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Linchi Shea

Checking out SQL Server via empirical data points

AWE and 3GB: An Empirical Picture

Haven't we heard enough about AWE and 3GB? Yes, I bet you have, and I won't bore you with regurgitating any second-hand information or rehashing any Microsoft documentation or whitepapers. Instead, I'll give you my test results to highlight how much buffer pool memory a 32-bit SQL Server 2005 instance can consume for each combination of the following three configuration parameters:

  1. AWE enabled SQL Server option
  2. 3GB in boot.ini
  3. max/min server memory SQL Server options

More specifically, I'd like to answer questions such as the following with empirical test results:

  • If AWE is enabled, 3GB switch is turned on, and max/min server memory is set to 12GB, how much buffer pool memory can SQL Server 2005 consume?
  • If AWE is not enabled, 3GB switch is turned on, and max/min server memory is set to 6GB, how much buffer pool memory can SQL Server 2005 consume?
  • If AWE is enabled, 3GB is not turned on, and max/min server memory is set to 4GB, how much buffer pool memory can SQL Server 2005 consume?
  • If AWE is not enabled, 3GB is not turned on, and max/min server memory is set to 6GB, how much buffer pool memory can SQL Server 2005 consume?

If you are familiar with SQL Server memory management and the implications of these configuration parameters, you do not need to resort to any empirical data. Still, empirical data can help you validate your logical analysis or prediction.

The following chart shows how much buffer pool memory a 32-bit SQL Server 2005 instance can actually consume in various configurations.

The X-axis has the configured values of max/min server memory. In these tests, the values of max server memory and min server memory were always set to the same. The Y-axis shows the measures of the perfmon counters SQLServer:Buffer Manager\Target Pages and SQLServer:Buffer Manager\Total Pages.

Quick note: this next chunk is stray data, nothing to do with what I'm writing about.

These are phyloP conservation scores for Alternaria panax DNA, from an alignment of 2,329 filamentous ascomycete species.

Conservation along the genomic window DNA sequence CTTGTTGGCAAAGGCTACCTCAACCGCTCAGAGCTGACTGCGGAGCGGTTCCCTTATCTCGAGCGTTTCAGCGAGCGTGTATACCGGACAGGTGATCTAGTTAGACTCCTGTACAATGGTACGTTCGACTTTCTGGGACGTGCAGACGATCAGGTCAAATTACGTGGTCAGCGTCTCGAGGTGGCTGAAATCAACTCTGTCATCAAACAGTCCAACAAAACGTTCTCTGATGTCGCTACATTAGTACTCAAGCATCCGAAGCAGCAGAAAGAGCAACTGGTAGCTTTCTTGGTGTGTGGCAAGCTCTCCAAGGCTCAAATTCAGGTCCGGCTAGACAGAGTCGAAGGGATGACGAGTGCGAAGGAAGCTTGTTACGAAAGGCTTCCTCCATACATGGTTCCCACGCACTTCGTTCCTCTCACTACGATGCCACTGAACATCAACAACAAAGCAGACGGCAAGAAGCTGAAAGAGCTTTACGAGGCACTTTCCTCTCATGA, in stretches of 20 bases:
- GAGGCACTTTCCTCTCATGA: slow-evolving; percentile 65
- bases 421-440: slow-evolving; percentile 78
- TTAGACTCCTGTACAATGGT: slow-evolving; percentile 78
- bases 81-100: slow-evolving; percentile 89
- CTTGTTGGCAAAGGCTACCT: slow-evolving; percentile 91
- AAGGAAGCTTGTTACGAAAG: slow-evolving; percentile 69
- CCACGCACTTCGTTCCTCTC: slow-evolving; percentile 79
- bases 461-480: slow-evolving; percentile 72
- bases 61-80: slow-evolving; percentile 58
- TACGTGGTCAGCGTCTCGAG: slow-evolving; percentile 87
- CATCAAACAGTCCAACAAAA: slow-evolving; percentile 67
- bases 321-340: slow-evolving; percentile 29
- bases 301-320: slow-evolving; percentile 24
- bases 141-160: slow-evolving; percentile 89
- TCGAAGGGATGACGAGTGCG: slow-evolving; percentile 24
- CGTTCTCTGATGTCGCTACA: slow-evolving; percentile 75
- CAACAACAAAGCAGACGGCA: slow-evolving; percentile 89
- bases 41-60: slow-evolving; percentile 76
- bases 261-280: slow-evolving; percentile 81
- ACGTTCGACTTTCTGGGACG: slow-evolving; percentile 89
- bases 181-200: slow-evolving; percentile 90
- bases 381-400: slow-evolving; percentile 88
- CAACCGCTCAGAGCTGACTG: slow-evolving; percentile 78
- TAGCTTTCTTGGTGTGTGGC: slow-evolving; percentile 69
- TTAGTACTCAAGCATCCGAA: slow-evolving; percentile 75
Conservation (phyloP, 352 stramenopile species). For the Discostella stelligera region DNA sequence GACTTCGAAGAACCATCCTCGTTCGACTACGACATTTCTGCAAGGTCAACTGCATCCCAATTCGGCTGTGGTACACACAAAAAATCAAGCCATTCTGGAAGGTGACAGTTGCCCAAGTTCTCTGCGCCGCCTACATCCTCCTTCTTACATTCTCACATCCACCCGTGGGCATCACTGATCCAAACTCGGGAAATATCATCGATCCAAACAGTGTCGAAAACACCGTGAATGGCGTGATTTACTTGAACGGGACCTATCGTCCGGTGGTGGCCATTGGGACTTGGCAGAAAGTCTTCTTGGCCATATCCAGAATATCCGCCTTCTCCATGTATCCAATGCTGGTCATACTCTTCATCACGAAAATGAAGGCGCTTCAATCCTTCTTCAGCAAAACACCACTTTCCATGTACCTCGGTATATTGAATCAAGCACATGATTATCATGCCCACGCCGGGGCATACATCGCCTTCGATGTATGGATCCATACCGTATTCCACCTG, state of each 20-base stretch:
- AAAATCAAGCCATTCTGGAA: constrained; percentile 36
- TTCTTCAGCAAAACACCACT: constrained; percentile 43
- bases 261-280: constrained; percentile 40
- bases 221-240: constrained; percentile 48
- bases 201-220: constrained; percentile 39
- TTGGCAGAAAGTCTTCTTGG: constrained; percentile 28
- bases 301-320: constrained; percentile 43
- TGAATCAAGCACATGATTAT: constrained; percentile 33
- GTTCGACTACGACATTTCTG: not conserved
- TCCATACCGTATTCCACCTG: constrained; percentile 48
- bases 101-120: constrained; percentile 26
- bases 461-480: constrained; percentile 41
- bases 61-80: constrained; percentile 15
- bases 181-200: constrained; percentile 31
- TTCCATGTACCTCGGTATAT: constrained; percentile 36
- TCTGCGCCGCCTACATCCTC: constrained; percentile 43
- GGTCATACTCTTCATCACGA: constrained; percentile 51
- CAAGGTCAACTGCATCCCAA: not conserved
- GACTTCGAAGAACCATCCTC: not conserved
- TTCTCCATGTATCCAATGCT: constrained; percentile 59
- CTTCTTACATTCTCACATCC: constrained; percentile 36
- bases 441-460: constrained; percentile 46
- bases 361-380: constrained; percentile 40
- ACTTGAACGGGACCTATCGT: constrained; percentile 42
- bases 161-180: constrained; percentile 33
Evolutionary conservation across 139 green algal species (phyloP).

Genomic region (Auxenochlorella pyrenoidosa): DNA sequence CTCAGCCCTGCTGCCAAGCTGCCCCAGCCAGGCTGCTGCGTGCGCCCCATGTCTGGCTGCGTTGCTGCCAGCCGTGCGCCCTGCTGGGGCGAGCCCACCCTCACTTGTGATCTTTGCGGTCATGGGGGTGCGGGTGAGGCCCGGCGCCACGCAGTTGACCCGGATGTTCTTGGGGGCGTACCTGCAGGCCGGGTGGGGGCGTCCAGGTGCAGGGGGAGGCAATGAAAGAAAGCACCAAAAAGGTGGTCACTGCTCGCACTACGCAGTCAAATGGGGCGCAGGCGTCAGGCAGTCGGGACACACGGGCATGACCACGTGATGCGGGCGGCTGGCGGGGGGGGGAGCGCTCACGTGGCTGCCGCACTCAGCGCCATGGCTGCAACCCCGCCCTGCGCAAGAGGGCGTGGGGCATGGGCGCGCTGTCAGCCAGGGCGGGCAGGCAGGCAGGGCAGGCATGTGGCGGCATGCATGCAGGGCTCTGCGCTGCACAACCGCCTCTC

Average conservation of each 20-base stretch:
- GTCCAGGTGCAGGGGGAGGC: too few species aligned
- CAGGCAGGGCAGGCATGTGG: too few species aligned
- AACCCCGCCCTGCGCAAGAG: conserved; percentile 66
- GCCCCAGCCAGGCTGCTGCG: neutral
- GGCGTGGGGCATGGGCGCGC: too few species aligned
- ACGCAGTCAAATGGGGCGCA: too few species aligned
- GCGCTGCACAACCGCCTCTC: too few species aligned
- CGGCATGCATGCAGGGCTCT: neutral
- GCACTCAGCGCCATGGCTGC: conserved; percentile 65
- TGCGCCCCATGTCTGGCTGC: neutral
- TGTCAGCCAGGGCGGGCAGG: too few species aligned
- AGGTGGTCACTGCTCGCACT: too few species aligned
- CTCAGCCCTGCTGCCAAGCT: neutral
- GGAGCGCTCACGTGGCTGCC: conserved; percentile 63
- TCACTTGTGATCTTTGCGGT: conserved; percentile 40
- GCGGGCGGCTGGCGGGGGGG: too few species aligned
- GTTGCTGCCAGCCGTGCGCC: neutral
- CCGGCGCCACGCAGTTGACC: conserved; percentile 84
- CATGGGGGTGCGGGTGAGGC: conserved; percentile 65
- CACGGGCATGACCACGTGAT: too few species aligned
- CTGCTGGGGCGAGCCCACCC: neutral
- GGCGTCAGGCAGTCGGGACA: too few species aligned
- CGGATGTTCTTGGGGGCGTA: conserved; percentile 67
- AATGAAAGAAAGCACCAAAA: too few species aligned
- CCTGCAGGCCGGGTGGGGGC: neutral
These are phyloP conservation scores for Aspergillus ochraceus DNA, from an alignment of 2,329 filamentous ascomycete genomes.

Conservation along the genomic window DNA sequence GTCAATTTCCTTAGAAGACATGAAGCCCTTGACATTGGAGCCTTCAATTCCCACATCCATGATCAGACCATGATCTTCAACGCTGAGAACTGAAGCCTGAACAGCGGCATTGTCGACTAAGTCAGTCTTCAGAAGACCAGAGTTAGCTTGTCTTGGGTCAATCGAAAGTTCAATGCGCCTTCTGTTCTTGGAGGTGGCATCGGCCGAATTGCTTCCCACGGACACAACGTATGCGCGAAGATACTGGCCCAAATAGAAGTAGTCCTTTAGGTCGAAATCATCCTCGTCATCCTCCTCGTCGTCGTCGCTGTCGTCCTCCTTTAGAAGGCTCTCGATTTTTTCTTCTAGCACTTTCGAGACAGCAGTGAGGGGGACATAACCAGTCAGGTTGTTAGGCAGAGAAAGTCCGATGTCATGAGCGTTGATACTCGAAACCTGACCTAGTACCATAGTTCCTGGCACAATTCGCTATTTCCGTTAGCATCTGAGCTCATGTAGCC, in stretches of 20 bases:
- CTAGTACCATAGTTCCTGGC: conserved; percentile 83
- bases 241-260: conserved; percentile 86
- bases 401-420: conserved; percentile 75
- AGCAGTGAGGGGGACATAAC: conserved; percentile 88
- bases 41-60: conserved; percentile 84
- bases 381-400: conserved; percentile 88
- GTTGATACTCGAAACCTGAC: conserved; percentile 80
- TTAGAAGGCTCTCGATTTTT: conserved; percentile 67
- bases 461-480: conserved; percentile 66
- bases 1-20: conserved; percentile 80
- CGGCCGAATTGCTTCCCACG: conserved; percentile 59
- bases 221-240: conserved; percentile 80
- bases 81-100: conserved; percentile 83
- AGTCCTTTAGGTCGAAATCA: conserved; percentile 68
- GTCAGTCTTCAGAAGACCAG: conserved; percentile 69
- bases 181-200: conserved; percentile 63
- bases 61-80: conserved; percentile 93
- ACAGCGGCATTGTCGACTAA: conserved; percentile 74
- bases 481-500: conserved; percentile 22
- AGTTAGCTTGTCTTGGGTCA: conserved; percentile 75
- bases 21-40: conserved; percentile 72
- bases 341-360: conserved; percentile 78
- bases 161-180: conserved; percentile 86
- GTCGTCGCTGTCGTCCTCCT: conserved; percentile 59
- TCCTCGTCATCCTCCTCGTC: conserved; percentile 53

The test server had 16GB of physical memory, running 32-bit SQL Serve 2005 SP1 Enterprise Edition on 32-bit Windows Server 2003 SP1 Enterprise Edition. An OLTP benchmark tool was used to generate a memory-hungry workload. In each test that generated a data point on the chart, the values of the Target Pages and Total Pages perfmon counters were taken after the test run reached its steady state where these two values had converged and leveled off, representing the maximum amount of buffer pool memory for that test configuration.

None of the data points on the chart is a surprise. But it is still interesting in that it paints a comprehensive picture. So how would you configure it if you want the buffer pool to consume 3GB?

Note that on a different system, some of the data points, especially the peak values when AWE is not enabled, may be slightly different, depending on what else is going on the computer and what else is being loaded into the SQL Server instance.

Published Thursday, January 11, 2007 11:18 PM by Linchi Shea
Filed under: ,

Attachment(s): AWE.gif

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Dave Markle said:

This might be a bit OT, but IMO it's worth noting that a lot of us SQL Server people use SQL Server on the desktop.   Now that memory is incredibly cheap, more and more of us will be running into these issues on our workstations as well.  

A word of warning from the Bitter Voice of Experience about this:  Make sure your system and drivers fully support PAE (Physical Address Extensions) before adding more memory to a 32-bit *workstation*.  (nVidia's GeForce drivers don't work on a system with PAE enabled on Windows 2003)

The solution for all of this?  Get ready for 64-bit.

January 12, 2007 8:45 AM
 

Eisen said:

I wish BOL was this straightfoward  :)

February 9, 2007 2:13 PM
 

Henry Wu said:

Hi, just to clarify, the Y-Axis is

SQLServer:Memory Manager\Target Server Memory (KB) &

SQLServer:Memory Manager\Total Server Memory   (KB)

or as per blog,...

SQLServer:Buffer Manager\Target Pages &

SQLServer:Buffer Manager\Total Pages

Sorry, the Y-Axis' title has almost the exact name of the Memory Manger's counters,... converted to MB.

If the latter, conversion used was 8kb = 1 Page ?

And lastly, it didn't mention that the /PAE is in the boot.ini during the test, does this mean that the boot.ini just contains the /3GB?

I'm currently in need to know the advantages and disadvantages of a /PAE /3GB with AWE Enabled and /PAE /3GB with AWE Disabled in a 8GB RAM server with SQL Server and Analysis Services installed.

Best Regards,

Henry

November 24, 2007 1:57 PM
 

wizualizacje architektoniczne said:

Thats good info. Thanks

Regards

February 4, 2008 9:38 AM

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